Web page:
p. 301-03: Take the libraries nowadays. There are two of them on every ship, the ship’s library and the crew’s library. The officers use the ship’s library. It is scattered about the officers’ quarters in various cases some in the wardroom, some in the Captain’s or Admiral’s quarters, some in the steerage. There are about thirty classifications, dealing with history, travel, adventure, poetry, a limited amount of fiction and so on. The crew’s library is three times larger. There is a great deal of history and travel and adventures and some science in it, but the larger part is made up0 of as good fiction as the English language provides. The classic authors are represented, but a large amount of the newer fiction is also represented. You find Kipling, Anthony Hope, E.W. Hornung, W.W. Jacobs, Jack London, Weir Mitchell, Booth Tarkington, S.J. Walong with Bret Harte, Mark Twain, R.L. Stevenson, Scott, Thackeray, Charles Reade, Washington Irving, Bulwer-Lytton and so on.
And the men read these books! Far into the night you will come across some youngsters whose hammock is near a light and who cannot sleep straining his eyes in reading some book. At any time when the smoking lamp is lit and the men have knocked off work if you walk through the ship you will probably find 150 men reading books. Their association with the best fiction and best history is constant. They discuss these books and they get a fund of information that no other grade of men in a factory receive.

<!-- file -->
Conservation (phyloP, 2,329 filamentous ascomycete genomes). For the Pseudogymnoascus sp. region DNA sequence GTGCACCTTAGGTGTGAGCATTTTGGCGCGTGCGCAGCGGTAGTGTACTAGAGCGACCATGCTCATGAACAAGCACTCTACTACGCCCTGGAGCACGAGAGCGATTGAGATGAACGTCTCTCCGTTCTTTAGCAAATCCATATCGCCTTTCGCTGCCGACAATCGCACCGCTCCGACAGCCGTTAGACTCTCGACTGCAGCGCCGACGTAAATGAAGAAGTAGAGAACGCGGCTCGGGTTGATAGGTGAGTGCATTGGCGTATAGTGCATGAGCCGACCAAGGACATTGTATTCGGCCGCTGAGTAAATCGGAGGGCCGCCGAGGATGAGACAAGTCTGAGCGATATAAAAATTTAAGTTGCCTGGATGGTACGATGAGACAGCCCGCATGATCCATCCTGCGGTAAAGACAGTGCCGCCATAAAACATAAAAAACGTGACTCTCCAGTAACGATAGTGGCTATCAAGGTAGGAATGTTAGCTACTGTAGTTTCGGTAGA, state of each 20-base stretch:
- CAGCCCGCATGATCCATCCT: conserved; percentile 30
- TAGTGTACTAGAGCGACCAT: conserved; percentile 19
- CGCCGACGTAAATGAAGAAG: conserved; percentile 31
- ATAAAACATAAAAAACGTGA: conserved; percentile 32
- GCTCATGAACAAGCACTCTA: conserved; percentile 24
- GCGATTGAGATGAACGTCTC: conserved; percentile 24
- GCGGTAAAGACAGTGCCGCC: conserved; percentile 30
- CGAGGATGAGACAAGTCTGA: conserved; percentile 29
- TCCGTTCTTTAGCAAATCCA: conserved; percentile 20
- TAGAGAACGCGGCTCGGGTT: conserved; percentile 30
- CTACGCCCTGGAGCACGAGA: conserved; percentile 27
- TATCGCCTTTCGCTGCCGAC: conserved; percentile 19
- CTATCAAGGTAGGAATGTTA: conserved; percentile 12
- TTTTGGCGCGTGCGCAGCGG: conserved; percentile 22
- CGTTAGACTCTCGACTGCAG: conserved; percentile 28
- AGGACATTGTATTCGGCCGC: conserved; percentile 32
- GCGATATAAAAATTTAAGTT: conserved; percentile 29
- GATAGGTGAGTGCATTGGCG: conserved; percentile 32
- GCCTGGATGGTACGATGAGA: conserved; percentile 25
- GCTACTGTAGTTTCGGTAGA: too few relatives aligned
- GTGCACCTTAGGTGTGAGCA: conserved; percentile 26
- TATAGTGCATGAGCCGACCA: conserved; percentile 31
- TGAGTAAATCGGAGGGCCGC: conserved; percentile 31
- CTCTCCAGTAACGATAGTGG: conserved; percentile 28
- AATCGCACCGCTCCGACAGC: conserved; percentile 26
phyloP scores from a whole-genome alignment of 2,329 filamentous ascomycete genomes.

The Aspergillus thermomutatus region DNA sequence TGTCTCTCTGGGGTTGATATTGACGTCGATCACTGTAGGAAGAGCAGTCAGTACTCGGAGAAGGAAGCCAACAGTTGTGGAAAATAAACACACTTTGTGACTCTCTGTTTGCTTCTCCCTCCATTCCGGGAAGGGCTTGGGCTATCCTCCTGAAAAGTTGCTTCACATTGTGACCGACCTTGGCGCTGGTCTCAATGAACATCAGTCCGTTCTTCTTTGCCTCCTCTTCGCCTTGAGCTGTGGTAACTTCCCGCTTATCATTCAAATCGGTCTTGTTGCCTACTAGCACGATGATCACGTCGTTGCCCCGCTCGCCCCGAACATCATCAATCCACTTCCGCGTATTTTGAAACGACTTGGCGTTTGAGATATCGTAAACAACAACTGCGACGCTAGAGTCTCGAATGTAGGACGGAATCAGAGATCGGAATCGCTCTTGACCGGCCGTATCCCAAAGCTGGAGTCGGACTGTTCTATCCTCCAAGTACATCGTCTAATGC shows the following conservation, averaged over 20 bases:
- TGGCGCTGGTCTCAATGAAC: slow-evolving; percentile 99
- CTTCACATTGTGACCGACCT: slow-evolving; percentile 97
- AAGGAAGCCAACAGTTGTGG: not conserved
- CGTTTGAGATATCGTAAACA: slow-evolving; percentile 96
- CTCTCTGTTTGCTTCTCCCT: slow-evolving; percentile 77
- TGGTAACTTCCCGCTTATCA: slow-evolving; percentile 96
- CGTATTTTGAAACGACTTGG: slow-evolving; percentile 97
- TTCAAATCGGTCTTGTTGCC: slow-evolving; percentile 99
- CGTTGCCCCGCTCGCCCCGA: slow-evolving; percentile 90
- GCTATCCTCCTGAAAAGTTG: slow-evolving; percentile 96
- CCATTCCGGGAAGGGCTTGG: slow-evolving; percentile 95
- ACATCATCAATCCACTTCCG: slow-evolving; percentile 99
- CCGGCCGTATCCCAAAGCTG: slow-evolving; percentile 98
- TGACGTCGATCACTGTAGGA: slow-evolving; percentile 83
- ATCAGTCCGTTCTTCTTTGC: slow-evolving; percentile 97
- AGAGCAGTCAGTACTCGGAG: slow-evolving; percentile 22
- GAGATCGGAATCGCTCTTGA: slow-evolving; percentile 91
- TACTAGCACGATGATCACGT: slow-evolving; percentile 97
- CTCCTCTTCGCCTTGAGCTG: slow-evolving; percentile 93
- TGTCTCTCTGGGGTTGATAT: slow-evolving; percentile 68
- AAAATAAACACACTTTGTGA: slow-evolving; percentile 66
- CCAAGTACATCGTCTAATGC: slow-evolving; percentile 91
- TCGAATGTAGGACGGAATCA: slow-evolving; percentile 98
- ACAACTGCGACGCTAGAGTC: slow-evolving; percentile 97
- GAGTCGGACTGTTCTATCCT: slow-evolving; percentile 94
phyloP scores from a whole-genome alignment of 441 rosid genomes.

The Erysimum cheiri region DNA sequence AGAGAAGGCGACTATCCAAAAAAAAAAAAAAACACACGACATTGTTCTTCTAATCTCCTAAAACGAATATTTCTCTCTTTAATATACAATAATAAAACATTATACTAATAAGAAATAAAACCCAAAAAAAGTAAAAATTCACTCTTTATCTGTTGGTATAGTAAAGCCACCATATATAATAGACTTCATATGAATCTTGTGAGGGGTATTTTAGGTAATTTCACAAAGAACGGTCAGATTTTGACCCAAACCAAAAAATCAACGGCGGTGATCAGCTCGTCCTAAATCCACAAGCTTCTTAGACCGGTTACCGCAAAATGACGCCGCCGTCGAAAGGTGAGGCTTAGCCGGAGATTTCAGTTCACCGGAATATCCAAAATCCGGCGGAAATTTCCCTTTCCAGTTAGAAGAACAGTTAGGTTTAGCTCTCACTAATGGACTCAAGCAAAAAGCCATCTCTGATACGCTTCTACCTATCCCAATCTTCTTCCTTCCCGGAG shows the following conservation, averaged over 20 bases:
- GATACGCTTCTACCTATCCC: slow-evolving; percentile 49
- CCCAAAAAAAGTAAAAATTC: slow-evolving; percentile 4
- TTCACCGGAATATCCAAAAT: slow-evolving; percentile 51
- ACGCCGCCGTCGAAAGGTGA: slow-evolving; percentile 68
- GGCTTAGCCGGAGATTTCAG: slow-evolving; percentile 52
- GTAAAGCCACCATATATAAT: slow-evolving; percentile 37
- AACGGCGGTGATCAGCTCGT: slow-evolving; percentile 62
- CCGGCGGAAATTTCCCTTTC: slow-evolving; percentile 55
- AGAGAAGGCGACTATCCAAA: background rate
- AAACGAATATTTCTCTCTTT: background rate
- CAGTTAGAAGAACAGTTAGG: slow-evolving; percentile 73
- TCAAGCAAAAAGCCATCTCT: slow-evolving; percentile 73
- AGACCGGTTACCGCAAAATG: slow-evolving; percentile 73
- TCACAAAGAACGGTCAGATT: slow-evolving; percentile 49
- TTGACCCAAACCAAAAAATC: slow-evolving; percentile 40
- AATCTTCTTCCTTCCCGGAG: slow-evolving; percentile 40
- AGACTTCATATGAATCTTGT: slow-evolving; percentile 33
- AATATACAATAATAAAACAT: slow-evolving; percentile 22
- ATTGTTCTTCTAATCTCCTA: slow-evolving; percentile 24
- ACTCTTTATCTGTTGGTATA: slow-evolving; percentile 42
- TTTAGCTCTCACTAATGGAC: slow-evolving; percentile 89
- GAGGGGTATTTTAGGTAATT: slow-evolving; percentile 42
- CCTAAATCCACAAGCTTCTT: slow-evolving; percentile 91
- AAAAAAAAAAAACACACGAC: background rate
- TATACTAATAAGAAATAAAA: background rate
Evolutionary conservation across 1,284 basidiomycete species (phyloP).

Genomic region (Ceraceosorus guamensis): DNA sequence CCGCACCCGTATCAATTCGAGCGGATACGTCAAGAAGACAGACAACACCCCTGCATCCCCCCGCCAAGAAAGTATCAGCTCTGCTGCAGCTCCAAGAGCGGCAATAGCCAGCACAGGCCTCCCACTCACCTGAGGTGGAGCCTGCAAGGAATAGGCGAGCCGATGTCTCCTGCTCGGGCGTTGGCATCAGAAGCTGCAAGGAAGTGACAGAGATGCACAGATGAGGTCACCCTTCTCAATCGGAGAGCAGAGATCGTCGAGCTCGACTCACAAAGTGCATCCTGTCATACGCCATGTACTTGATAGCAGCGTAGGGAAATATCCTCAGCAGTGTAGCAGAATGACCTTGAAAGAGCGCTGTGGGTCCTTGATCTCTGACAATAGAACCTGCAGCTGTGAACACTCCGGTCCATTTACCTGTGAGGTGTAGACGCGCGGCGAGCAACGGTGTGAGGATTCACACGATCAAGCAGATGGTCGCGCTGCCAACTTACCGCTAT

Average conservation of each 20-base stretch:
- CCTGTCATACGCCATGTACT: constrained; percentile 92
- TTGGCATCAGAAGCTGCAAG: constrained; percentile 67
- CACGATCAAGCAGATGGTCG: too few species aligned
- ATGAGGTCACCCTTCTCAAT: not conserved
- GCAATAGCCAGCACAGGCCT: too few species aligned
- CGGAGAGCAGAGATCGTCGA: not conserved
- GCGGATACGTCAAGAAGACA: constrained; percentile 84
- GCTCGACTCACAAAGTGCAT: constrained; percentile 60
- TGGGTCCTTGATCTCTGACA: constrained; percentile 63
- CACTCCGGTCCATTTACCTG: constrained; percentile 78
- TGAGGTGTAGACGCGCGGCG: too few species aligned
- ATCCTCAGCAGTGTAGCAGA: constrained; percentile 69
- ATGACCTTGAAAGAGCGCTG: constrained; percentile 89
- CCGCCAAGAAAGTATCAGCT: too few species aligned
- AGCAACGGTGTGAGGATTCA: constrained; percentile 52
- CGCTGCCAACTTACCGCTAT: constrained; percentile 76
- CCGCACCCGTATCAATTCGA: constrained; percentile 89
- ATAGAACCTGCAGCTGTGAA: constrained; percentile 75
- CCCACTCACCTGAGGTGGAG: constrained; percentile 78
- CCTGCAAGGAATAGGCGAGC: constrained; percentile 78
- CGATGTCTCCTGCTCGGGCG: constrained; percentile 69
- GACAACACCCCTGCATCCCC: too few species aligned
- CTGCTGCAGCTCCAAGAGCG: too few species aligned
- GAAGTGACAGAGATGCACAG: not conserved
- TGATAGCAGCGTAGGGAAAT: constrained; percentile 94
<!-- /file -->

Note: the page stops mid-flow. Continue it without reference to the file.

And how was it in the old days? Melville tells about it in his “White Jacket,” the book that relates to the old frigate United States in 1843. He says:
"There was a public library on board paid for by Government and entrusted to the custody of one of the marine corporals, a little, dried up man of a somewhat literary turn. He had once been a clerk in a post office ashore, and having been long accustomed to hand over letters when called for he was now just the man to hand over books . He kept them in a large cask on the berth deck, and when seeking a particular volume had to capsize it like a barrel of potatoes. This made him very cross and irritable, as most all librarians are. Who had the selection of these books I do not know, but some of them must have been selected by our chaplain, who so pranced on Coleridge’s ‘High German Horse.’"
"Mason Good’s ‘ Book of Nature,’ a very good book, to be sure, but not precisely adapted to literary tastes, was one of these volumes; and Macchiavelli’s ‘Art of War,’ which was very dry fighting; and a folio of Tillotson’s sermons, the best of reading for divines indeed, but with little relish for a main top man; and Locke’s Essays, incomparable essays, everybody knows, but miserable reading at sea; and Plutarch’s Lives — superexcellent biographies, which pit Greek against Roman in beautiful style, but then, in a sailor’s estimation, not to be mentioned with the lives of the Admirals; and Blair’s Lectures, University Edition, a fine treatise on rhetoric, but having nothing to say about nautical phrases, such as ‘splicing the main brace,’ ‘passing a gammoning,’ ‘puddin’ing the dolphin,’ and ‘making a carrick-bend,’ besides numerous invaluable but unreadable tomes that might have been purchased cheap at the auction of some college professor’s library."
[White Jacket, citation?]